Fuzzy arms of teddy bears poked through the green mesh bags stuffed with activity kits, crayons, baby dolls, building blocks, toy firetrucks, superhero figurines and a pink hobby horse. Representing the Christmas wishes of local children, more than 500 of the present-filled bags covered the gym at the Salvation Army’s Decatur site.
“This is one of the best days of the year. There is so much joy and happiness. For one day, you get to be Santa Claus,” said Alex Davison, the Salvation Army of Decatur’s social services director.
Thanks to hundreds of volunteer “Santa Clauses,” thousands of children and adults in Morgan, Lawrence and Limestone counties will receive gifts this Christmas.
The outreach efforts organized by more than a dozen nonprofit groups, churches, schools and first responders will reach children from low-income families, adults with mental health disorders, the homeless and residents of assisted living facilities.
“This is such a blessing,” said Emily Smith, who picked up gifts from The Salvation Army for her two children. “In our family, we don’t do Santa gifts. We do God gifts. We want to concentrate on the real reason for the season. My children will know that these gifts are a blessing from God.”
As a line of cars snaked past the Salvation Army while parents, grandparents, older siblings and guardians collected the Christmas surprises, a chorus of “Merry Christmas” and “Feliz Navidad” sounded from the volunteers.
“The families have extreme gratitude and happiness because they do not have to worry about Christmas anymore. We are able to ease one of their worries. That’s a great gift to give,” said Lt. Richard Watts, who oversees the Decatur chapter with his wife, Donna Watts.
For Christy Hernandez, who attends church at The Salvation Army, volunteering for gift distribution day is a holiday tradition — one she passed down to her 18-year-old son and 16-year-old daughter.
“There is no place I’d rather be,” Hernandez said. “I started volunteering to hand out gifts when I was 15. I’m 37 now. I love helping others and doing the most good I can. It’s a blessing to be a blessing.”
Along with presents, each family received a holiday food box containing a whole chicken, canned vegetables, dried beans, macaroni and cheese, dried fruit, apple sauce and almond milk.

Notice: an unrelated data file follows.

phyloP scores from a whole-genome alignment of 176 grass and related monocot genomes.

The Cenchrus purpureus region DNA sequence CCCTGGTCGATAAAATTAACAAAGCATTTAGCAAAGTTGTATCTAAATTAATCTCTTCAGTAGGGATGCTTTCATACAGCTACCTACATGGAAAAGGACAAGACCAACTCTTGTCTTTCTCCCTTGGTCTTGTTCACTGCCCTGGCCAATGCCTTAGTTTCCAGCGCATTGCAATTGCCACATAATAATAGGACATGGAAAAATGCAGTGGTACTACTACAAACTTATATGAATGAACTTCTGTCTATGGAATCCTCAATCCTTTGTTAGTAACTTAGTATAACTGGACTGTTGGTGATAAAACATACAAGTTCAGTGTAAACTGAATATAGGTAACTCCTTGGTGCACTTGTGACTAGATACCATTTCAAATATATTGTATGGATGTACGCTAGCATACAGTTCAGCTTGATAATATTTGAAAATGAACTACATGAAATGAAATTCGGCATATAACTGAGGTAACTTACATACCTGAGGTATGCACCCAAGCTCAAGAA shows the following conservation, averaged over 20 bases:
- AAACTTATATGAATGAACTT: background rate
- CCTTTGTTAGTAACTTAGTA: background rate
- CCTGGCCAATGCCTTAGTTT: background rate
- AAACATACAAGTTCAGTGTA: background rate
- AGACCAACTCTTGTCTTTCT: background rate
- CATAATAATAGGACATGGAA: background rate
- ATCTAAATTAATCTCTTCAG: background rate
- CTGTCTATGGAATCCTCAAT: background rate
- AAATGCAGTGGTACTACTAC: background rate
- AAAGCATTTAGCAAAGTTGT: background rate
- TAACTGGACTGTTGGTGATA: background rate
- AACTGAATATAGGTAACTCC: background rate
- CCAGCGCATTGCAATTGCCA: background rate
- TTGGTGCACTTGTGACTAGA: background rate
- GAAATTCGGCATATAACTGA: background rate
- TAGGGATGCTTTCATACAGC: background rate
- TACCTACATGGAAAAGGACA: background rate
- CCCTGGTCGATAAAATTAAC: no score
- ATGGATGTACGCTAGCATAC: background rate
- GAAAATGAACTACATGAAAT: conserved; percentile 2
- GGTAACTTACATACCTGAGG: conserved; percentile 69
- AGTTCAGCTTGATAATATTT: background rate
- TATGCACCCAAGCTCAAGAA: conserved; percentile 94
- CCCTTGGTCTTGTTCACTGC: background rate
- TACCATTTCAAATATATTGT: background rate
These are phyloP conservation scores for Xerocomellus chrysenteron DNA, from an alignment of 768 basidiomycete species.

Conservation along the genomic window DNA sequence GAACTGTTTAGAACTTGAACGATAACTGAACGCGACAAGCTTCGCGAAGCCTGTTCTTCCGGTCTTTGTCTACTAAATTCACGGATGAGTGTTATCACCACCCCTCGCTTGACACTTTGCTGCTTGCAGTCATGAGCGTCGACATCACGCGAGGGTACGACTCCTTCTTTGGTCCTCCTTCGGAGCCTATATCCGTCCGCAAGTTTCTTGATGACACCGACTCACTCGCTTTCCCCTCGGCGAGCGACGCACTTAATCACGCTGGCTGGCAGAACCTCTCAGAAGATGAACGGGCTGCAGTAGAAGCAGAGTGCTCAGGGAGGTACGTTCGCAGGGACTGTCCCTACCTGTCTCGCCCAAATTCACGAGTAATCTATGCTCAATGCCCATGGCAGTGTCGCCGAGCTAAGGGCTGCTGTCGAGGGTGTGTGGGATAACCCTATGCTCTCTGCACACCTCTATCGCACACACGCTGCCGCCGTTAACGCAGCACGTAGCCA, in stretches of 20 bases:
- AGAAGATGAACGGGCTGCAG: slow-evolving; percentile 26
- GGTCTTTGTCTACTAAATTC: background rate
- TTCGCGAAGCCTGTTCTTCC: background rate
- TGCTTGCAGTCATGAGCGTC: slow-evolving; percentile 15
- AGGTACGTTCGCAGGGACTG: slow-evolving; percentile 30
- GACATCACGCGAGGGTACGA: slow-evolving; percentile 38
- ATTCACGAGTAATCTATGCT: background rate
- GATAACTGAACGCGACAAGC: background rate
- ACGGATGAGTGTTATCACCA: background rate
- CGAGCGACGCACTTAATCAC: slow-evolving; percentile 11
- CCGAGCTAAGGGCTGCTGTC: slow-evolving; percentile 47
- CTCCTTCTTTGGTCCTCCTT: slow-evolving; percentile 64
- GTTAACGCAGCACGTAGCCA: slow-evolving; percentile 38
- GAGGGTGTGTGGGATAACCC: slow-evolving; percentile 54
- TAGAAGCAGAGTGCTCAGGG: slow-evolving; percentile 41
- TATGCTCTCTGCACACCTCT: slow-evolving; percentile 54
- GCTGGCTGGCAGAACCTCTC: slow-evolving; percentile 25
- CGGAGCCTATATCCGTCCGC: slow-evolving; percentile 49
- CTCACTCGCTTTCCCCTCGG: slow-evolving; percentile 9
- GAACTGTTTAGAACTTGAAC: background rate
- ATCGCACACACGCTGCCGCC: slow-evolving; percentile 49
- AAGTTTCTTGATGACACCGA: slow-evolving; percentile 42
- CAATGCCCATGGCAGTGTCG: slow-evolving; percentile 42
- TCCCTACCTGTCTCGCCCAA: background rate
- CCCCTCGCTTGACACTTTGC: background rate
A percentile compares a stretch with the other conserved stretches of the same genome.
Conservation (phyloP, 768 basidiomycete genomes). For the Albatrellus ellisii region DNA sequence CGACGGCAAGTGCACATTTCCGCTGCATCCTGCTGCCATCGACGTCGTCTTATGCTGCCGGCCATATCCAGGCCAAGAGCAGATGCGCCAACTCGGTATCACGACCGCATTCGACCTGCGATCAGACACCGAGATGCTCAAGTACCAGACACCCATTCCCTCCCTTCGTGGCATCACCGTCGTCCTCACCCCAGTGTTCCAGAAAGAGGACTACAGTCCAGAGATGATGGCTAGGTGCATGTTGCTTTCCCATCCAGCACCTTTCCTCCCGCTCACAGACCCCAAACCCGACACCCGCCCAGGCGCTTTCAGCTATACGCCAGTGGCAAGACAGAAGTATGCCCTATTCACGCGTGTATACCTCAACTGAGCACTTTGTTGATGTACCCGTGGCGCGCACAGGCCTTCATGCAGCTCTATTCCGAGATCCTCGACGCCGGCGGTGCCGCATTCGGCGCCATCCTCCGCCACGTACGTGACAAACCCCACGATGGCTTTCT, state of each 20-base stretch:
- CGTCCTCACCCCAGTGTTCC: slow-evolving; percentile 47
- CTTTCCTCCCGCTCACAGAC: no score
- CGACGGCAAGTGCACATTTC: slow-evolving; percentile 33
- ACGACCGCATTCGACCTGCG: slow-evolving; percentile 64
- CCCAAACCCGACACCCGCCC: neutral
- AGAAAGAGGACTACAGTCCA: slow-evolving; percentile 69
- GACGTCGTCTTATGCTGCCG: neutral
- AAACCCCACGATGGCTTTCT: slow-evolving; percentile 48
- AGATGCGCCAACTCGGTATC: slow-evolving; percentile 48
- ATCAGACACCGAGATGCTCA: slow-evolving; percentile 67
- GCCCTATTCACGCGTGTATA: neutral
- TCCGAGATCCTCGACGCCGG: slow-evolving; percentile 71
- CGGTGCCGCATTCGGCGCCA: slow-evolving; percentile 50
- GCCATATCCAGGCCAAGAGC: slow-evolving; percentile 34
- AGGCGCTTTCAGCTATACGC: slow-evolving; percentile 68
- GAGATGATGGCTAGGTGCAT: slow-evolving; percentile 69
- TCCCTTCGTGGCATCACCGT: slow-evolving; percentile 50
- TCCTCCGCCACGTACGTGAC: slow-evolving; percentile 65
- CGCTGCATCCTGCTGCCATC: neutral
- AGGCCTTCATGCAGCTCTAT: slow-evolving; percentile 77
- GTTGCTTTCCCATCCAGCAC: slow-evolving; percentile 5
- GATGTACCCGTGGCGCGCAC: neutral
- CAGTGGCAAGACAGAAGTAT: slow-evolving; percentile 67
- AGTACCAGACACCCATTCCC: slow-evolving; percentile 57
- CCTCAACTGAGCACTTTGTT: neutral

The Salvation Army served as a clearinghouse in Decatur to ensure no one received assistance from more than one agency. Few families applied at more than one site this season, Watts said.
Combined, the Salvation Army, Committee on Church Cooperation, Volunteer Center of Morgan County and the Neighborhood Christian Center collected gifts for 2,000 children.
Outside of the unified effort, many agencies organized programs to address specific needs.
The Volunteer Center of Morgan County bought presents for 60 teenagers and distributed more than 900 Holiday Hope Chests to children, Hands Across Decatur provided Christmas for 55 homeless men and women, Hartselle-based Feeding Families of Alabama ensured 177 children from low-income families received gifts, the Mental Health Association in Morgan County collected items for 160 adults with serious mental illness and the Veterans of Foreign Wars and Fairview the Grace Place hosted a Christmas party and presented gifts to dozens of children and adults with special needs.
There is the Moulton-based Muscle Shoals Baptist Association, which provided Christmas gifts for more than 400 children, the Athens-based Lincoln-Bridgeforth Park Committee, which distributed presents to 150 children and the Decatur-based F.A.C.E.S. of Morgan County, which collected presents for local foster children.
At the Salvation Army, holiday outreach programs extended beyond the well-known Angel Trees and Red Kettle campaign.
“The Salvation Army donated 640 Christmas cards, which we handed out to nursing home residents,” volunteer Tracy Murcks said. “Those simple little cards brought some of the residents to tears because they don’t have family that visits them.”
Taking on the role of Santa Claus, providing presents and cards to individuals in need, were police officers and firefighters, teachers, principals and counselors, pastors, business owners, grandparents, school groups and teenagers.
“This is what Christmas is all about — helping other people out and spreading joy and happiness. This is Christmas,” Murcks said.